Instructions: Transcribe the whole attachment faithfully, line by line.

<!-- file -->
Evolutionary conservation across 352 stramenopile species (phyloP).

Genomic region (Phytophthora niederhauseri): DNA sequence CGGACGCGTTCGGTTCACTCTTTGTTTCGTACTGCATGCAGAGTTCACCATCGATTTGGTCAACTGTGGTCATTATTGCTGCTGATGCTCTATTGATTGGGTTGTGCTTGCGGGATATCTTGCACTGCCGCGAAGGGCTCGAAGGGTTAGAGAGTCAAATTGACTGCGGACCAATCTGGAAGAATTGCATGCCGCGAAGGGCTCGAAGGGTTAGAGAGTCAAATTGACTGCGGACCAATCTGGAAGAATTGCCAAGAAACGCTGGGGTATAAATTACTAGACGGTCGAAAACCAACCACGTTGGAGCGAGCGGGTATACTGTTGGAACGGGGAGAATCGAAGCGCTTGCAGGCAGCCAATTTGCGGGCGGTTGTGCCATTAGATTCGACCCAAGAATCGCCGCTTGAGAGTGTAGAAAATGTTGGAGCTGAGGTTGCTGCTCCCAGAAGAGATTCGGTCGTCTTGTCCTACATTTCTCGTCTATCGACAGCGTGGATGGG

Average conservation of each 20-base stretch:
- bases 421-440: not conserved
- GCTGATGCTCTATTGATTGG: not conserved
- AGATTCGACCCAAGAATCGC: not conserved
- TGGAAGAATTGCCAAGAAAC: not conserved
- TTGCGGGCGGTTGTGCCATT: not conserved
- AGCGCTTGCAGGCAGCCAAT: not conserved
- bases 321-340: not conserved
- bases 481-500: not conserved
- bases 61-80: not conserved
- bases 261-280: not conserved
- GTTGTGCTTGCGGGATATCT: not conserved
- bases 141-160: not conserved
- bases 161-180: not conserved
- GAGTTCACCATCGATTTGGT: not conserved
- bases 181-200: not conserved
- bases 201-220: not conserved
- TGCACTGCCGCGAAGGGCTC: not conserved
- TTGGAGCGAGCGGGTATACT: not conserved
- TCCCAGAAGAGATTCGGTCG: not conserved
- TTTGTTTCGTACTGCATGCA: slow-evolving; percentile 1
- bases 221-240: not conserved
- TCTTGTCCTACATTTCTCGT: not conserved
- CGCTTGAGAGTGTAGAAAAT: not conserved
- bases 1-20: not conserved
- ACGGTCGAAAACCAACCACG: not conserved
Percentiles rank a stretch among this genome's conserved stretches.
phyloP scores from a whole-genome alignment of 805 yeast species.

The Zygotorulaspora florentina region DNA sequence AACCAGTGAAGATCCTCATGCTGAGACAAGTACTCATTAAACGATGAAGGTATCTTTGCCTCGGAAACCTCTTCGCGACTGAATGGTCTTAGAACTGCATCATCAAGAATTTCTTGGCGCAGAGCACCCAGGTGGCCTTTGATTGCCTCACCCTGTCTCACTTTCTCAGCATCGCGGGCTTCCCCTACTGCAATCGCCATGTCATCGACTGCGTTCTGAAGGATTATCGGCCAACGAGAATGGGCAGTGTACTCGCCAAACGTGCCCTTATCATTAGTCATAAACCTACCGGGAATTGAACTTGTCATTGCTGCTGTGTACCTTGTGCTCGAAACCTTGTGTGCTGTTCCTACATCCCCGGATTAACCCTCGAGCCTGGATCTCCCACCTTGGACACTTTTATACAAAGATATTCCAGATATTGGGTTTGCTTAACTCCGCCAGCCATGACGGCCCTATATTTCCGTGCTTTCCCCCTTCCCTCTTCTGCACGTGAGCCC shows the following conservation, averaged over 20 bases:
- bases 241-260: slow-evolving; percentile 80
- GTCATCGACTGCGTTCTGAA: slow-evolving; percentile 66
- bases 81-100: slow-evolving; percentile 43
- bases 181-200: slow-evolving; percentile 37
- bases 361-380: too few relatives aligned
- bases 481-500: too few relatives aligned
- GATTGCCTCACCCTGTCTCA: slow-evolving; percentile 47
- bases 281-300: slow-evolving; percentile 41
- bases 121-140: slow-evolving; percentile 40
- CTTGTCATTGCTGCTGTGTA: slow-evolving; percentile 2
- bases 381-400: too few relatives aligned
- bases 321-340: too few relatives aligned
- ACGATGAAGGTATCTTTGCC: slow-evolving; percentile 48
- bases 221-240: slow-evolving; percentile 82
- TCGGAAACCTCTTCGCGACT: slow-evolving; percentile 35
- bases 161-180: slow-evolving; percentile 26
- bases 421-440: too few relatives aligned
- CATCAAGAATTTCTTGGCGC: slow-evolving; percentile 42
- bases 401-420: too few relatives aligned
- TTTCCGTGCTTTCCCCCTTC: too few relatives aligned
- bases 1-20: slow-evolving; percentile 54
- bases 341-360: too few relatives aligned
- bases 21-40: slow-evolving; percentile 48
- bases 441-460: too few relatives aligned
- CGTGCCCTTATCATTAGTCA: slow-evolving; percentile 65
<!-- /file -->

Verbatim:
Evolutionary conservation across 352 stramenopile species (phyloP).

Genomic region (Phytophthora niederhauseri): DNA sequence CGGACGCGTTCGGTTCACTCTTTGTTTCGTACTGCATGCAGAGTTCACCATCGATTTGGTCAACTGTGGTCATTATTGCTGCTGATGCTCTATTGATTGGGTTGTGCTTGCGGGATATCTTGCACTGCCGCGAAGGGCTCGAAGGGTTAGAGAGTCAAATTGACTGCGGACCAATCTGGAAGAATTGCATGCCGCGAAGGGCTCGAAGGGTTAGAGAGTCAAATTGACTGCGGACCAATCTGGAAGAATTGCCAAGAAACGCTGGGGTATAAATTACTAGACGGTCGAAAACCAACCACGTTGGAGCGAGCGGGTATACTGTTGGAACGGGGAGAATCGAAGCGCTTGCAGGCAGCCAATTTGCGGGCGGTTGTGCCATTAGATTCGACCCAAGAATCGCCGCTTGAGAGTGTAGAAAATGTTGGAGCTGAGGTTGCTGCTCCCAGAAGAGATTCGGTCGTCTTGTCCTACATTTCTCGTCTATCGACAGCGTGGATGGG

Average conservation of each 20-base stretch:
- bases 421-440: not conserved
- GCTGATGCTCTATTGATTGG: not conserved
- AGATTCGACCCAAGAATCGC: not conserved
- TGGAAGAATTGCCAAGAAAC: not conserved
- TTGCGGGCGGTTGTGCCATT: not conserved
- AGCGCTTGCAGGCAGCCAAT: not conserved
- bases 321-340: not conserved
- bases 481-500: not conserved
- bases 61-80: not conserved
- bases 261-280: not conserved
- GTTGTGCTTGCGGGATATCT: not conserved
- bases 141-160: not conserved
- bases 161-180: not conserved
- GAGTTCACCATCGATTTGGT: not conserved
- bases 181-200: not conserved
- bases 201-220: not conserved
- TGCACTGCCGCGAAGGGCTC: not conserved
- TTGGAGCGAGCGGGTATACT: not conserved
- TCCCAGAAGAGATTCGGTCG: not conserved
- TTTGTTTCGTACTGCATGCA: slow-evolving; percentile 1
- bases 221-240: not conserved
- TCTTGTCCTACATTTCTCGT: not conserved
- CGCTTGAGAGTGTAGAAAAT: not conserved
- bases 1-20: not conserved
- ACGGTCGAAAACCAACCACG: not conserved
Percentiles rank a stretch among this genome's conserved stretches.
phyloP scores from a whole-genome alignment of 805 yeast species.

The Zygotorulaspora florentina region DNA sequence AACCAGTGAAGATCCTCATGCTGAGACAAGTACTCATTAAACGATGAAGGTATCTTTGCCTCGGAAACCTCTTCGCGACTGAATGGTCTTAGAACTGCATCATCAAGAATTTCTTGGCGCAGAGCACCCAGGTGGCCTTTGATTGCCTCACCCTGTCTCACTTTCTCAGCATCGCGGGCTTCCCCTACTGCAATCGCCATGTCATCGACTGCGTTCTGAAGGATTATCGGCCAACGAGAATGGGCAGTGTACTCGCCAAACGTGCCCTTATCATTAGTCATAAACCTACCGGGAATTGAACTTGTCATTGCTGCTGTGTACCTTGTGCTCGAAACCTTGTGTGCTGTTCCTACATCCCCGGATTAACCCTCGAGCCTGGATCTCCCACCTTGGACACTTTTATACAAAGATATTCCAGATATTGGGTTTGCTTAACTCCGCCAGCCATGACGGCCCTATATTTCCGTGCTTTCCCCCTTCCCTCTTCTGCACGTGAGCCC shows the following conservation, averaged over 20 bases:
- bases 241-260: slow-evolving; percentile 80
- GTCATCGACTGCGTTCTGAA: slow-evolving; percentile 66
- bases 81-100: slow-evolving; percentile 43
- bases 181-200: slow-evolving; percentile 37
- bases 361-380: too few relatives aligned
- bases 481-500: too few relatives aligned
- GATTGCCTCACCCTGTCTCA: slow-evolving; percentile 47
- bases 281-300: slow-evolving; percentile 41
- bases 121-140: slow-evolving; percentile 40
- CTTGTCATTGCTGCTGTGTA: slow-evolving; percentile 2
- bases 381-400: too few relatives aligned
- bases 321-340: too few relatives aligned
- ACGATGAAGGTATCTTTGCC: slow-evolving; percentile 48
- bases 221-240: slow-evolving; percentile 82
- TCGGAAACCTCTTCGCGACT: slow-evolving; percentile 35
- bases 161-180: slow-evolving; percentile 26
- bases 421-440: too few relatives aligned
- CATCAAGAATTTCTTGGCGC: slow-evolving; percentile 42
- bases 401-420: too few relatives aligned
- TTTCCGTGCTTTCCCCCTTC: too few relatives aligned
- bases 1-20: slow-evolving; percentile 54
- bases 341-360: too few relatives aligned
- bases 21-40: slow-evolving; percentile 48
- bases 441-460: too few relatives aligned
- CGTGCCCTTATCATTAGTCA: slow-evolving; percentile 65